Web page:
Speeches (Lines) for Boy
in "Richard III"

Total: 7

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# Act, Scene, Line
(Click to see in context)
Speech text

1

II,2,1271

(stage directions). [Enter the DUCHESS OF YORK, with the two children of CLARENCE]

Boy. Tell me, good grandam, is our father dead?


2

II,2,1273

Duchess of York. No, boy.

Boy. Why do you wring your hands, and beat your breast,
And cry 'O Clarence, my unhappy son!'


3

II,2,1282

Duchess of York. My pretty cousins, you mistake me much;
I do lament the sickness of the king.
As loath to lose him, not your father's death;
It were lost sorrow to wail one that's lost.

Boy. Then, grandam, you conclude that he is dead.
The king my uncle is to blame for this:
God will revenge it; whom I will importune
With daily prayers all to that effect.


4

II,2,1290

Duchess of York. Peace, children, peace! the king doth love you well:
Incapable and shallow innocents,
You cannot guess who caused your father's death.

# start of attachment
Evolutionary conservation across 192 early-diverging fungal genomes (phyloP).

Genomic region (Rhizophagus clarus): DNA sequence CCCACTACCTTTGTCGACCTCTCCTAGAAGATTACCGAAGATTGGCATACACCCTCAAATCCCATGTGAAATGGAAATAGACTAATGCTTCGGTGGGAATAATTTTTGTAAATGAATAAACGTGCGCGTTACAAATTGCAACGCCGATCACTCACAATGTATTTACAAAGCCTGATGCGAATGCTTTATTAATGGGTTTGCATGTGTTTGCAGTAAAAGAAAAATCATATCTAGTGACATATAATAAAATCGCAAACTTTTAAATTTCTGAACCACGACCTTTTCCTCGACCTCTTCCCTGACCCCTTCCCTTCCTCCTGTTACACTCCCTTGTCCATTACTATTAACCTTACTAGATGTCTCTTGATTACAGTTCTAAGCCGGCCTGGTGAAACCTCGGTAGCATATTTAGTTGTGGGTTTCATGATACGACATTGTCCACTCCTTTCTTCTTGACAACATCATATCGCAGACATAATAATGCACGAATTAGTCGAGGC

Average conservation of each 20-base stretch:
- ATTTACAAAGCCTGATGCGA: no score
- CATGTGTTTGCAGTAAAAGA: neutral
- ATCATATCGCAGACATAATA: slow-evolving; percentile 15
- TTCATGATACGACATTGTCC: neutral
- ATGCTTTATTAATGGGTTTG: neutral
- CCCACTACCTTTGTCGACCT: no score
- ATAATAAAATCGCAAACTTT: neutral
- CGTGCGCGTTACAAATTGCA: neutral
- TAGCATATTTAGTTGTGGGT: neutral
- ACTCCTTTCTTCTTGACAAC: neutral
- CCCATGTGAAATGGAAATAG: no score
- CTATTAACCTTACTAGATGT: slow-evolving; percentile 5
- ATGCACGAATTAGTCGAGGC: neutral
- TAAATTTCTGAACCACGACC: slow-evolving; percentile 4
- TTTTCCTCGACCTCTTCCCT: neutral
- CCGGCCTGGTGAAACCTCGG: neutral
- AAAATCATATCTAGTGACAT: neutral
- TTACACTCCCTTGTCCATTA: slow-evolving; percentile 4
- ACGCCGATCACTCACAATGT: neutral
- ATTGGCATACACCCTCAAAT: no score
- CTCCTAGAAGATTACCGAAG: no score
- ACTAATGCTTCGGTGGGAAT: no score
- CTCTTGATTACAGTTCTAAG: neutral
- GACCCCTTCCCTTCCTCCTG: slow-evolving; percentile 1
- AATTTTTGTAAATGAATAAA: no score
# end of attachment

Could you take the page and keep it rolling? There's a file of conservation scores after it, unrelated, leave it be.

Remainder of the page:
Boy. Grandam, we can; for my good uncle Gloucester
Told me, the king, provoked by the queen,
Devised impeachments to imprison him :
And when my uncle told me so, he wept,
And hugg'd me in his arm, and kindly kiss'd my cheek;
Bade me rely on him as on my father,
And he would love me dearly as his child.


5

II,2,1301

Duchess of York. Oh, that deceit should steal such gentle shapes,
And with a virtuous vizard hide foul guile!
He is my son; yea, and therein my shame;
Yet from my dugs he drew not this deceit.

Boy. Think you my uncle did dissemble, grandam?


6

II,2,1303

Duchess of York. Ay, boy.

Boy. I cannot think it. Hark! what noise is this?
[Enter QUEEN ELIZABETH, with her hair about her]
ears; RIVERS, and DORSET after her]


7

II,2,1334

Duchess of York. Ah, so much interest have I in thy sorrow
As I had title in thy noble husband!
I have bewept a worthy husband's death,
And lived by looking on his images:
But now two mirrors of his princely semblance
Are crack'd in pieces by malignant death,
And I for comfort have but one false glass,
Which grieves me when I see my shame in him.
Thou art a widow; yet thou art a mother,
And hast the comfort of thy children left thee:
But death hath snatch'd my husband from mine arms,
And pluck'd two crutches from my feeble limbs,
Edward and Clarence. O, what cause have I,
Thine being but a moiety of my grief,
To overgo thy plaints and drown thy cries!

Boy. Good aunt, you wept not for our father's death;
How can we aid you with our kindred tears?


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